The current laws of Bangladesh mirror their Western origins, but maintain their own cultural and religious values. A recent change in the laws of Bangladesh separated the judicial branch from the executive, aiding the further removal of political corruption. Although the laws of the Bangladesh constitution inspire high-minded ideas of democracy and freedom, many citizens simply do not have access to these protections and have no idea of their guaranteed rights.
Similar to the American Bill of Rights, the laws of Bangladesh enumerate 23 fundamental rights, most of which are covered in the American Constitution or subsequent legal jurisprudence. Many Muslim leaders feel that democracy contradicts the laws of religion, but Bangladesh has managed to maintain their form of parliamentary democracy while observing their religion obligations. Some laws of Bangladesh included in the 23 fundamental rights are; the right to property, protection of right to life and personal liberty, and equality before law.
The judiciary system relies on a Supreme Court as its highest court to deliberate on the laws of Bangladesh. Until recently, the executive branch wielded great control over the Supreme Court making it a political body subjected to posturing and corruption. The great writers on democracy consistently recognized the necessity of a separate judicial branch to objectively rule on the laws of the land. The Bangladesh constitution originally intended for this separation, but as a result of widespread corruption, elected leaders sought to control this wing of government as well.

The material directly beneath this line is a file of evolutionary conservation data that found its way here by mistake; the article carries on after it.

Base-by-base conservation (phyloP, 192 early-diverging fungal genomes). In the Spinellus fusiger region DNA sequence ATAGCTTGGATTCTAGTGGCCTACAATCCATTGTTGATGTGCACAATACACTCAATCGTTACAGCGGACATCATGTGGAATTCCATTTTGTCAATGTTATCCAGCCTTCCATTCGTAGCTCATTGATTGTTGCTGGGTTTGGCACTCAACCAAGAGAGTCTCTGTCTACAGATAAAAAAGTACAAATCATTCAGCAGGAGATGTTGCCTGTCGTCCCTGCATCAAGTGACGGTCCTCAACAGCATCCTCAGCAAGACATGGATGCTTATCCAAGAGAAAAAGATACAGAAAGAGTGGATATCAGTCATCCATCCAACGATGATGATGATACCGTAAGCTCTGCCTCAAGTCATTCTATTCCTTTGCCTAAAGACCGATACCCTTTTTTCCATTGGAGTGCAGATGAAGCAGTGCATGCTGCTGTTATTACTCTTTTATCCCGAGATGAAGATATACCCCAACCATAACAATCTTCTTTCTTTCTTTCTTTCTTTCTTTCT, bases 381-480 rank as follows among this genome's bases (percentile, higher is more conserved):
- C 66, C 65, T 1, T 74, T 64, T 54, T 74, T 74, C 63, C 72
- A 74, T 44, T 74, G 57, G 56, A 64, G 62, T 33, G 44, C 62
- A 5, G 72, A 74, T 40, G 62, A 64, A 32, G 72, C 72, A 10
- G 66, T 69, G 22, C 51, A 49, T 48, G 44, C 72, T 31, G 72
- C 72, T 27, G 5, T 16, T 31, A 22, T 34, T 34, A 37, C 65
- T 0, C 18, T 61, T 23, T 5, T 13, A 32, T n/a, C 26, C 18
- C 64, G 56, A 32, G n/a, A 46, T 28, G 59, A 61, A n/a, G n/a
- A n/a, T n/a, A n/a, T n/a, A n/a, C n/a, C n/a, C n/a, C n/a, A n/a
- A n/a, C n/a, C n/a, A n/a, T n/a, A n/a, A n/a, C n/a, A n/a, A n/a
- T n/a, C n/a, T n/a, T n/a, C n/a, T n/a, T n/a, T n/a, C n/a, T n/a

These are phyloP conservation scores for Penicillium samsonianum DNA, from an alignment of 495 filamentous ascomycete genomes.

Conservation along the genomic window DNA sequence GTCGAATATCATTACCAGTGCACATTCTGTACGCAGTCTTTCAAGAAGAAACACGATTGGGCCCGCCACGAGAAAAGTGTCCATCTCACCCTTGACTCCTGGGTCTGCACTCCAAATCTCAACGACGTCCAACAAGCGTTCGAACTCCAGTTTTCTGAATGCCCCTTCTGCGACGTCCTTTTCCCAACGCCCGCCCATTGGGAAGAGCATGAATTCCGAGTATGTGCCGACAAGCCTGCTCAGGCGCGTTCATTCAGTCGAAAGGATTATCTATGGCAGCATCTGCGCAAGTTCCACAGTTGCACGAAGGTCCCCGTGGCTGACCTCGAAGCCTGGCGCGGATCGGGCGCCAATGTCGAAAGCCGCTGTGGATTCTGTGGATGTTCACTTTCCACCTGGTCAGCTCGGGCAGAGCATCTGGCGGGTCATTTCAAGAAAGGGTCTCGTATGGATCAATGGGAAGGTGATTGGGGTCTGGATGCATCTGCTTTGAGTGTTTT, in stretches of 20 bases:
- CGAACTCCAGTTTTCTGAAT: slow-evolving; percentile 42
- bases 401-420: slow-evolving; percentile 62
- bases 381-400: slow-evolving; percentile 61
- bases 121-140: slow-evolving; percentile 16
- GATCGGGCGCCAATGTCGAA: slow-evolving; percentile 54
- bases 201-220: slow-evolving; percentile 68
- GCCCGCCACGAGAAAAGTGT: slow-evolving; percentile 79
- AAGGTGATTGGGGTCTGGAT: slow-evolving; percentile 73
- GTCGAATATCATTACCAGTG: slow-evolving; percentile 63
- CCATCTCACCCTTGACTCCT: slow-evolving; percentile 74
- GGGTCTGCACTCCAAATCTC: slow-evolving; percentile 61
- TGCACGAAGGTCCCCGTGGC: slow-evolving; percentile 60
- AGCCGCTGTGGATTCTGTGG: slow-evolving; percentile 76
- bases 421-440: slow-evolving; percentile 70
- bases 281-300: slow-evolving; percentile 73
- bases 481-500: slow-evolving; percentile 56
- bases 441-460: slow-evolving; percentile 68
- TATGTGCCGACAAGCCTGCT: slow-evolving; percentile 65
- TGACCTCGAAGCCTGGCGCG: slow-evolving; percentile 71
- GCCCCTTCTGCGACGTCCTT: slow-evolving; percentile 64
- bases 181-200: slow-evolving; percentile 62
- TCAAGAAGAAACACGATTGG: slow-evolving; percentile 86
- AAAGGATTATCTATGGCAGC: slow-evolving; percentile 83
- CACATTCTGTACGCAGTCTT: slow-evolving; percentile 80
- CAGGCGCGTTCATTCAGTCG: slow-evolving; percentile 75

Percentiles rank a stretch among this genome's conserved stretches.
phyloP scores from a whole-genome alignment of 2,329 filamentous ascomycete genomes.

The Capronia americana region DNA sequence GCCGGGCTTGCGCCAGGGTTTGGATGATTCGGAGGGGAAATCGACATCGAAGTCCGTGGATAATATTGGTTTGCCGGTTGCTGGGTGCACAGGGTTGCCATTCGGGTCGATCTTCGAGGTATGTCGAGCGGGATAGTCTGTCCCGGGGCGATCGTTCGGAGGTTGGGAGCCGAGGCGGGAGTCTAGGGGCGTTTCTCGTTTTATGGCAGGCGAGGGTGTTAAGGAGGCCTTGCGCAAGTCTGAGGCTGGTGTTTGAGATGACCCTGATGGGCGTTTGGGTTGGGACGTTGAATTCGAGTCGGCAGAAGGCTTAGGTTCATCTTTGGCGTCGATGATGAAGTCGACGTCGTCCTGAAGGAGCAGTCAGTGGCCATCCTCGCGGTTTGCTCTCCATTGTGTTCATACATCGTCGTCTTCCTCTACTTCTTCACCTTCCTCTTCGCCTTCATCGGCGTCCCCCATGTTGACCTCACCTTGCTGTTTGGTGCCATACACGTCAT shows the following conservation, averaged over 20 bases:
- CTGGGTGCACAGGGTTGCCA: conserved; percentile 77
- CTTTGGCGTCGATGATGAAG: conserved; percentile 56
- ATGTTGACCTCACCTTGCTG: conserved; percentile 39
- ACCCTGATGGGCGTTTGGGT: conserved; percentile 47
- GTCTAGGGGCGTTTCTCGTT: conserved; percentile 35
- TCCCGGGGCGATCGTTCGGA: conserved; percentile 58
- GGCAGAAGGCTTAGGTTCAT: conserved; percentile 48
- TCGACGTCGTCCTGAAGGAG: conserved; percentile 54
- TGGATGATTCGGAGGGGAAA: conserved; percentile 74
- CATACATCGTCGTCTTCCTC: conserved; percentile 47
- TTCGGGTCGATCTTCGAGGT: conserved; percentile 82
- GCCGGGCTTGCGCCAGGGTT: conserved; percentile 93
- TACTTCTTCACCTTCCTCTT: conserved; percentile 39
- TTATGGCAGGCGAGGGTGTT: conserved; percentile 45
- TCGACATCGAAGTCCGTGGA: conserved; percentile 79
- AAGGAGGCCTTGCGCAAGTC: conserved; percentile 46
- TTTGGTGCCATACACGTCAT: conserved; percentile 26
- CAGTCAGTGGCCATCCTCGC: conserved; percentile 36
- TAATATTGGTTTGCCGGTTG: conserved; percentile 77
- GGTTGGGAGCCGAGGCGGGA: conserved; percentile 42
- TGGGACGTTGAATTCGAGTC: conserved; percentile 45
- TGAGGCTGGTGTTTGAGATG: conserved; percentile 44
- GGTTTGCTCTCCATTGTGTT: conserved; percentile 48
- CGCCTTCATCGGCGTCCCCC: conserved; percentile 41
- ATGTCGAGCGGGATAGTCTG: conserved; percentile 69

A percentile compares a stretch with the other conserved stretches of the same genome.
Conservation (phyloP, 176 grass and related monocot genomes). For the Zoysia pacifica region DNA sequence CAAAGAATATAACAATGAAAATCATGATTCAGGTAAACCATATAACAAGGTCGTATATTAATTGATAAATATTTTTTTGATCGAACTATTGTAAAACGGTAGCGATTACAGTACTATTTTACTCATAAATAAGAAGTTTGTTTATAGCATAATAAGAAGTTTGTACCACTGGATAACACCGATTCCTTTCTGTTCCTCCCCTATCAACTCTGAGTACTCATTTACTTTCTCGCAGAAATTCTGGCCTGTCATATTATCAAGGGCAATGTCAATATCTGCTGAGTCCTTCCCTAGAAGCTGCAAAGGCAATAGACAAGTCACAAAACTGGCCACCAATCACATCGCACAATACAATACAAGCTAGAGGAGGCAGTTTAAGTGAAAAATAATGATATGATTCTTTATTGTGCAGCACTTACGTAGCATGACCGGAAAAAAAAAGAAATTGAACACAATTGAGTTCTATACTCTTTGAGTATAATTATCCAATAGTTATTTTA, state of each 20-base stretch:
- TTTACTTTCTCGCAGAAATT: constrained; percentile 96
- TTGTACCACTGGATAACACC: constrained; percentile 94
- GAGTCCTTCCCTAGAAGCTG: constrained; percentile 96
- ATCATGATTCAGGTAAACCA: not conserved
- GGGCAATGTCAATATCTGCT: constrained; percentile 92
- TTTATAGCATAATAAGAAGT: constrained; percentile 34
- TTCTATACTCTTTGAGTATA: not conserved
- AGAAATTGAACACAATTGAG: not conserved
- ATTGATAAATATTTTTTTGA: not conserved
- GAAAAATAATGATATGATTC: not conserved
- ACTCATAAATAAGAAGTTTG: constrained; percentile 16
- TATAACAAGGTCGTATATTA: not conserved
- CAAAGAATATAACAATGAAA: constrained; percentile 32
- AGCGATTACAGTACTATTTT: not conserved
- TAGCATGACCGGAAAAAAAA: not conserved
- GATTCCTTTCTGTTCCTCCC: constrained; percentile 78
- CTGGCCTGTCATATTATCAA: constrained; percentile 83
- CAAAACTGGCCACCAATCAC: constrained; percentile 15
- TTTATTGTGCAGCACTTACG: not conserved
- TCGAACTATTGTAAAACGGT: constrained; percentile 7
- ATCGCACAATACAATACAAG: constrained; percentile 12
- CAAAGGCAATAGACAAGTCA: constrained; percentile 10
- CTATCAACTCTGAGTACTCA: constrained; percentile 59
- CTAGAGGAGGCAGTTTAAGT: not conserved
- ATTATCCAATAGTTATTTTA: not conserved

Widespread poverty and illiteracy limits the ability for the Constitution to guarantee equal protection of law to all Bangladesh citizens. The problem does not rest in the intent of the document, but the lack of trust the citizens have in governmental officials and law enforcement. Underlying the laws of Bangladesh is an insurgence of corruption that leaks injustice and favoritism, creating the perpetual sense of distrust.
The Bangladesh legal system’s Western roots come from the English, as the core of South Asian governmental infrastructure was created over the 300 year span of British colonialism. Instead of disposing of all draconian colonist thinking that contains inherent racism and disregard, the textual laws of Bangladesh integrate the Western philosophy of democracy with their values. As a document, the Bangladesh Constitution offers a mix of nationalism and individual freedom that resembles the historical struggles. Yet, in practice, the laws of Bangladesh fail to sift out incessant corruption and deliver equality to every citizen.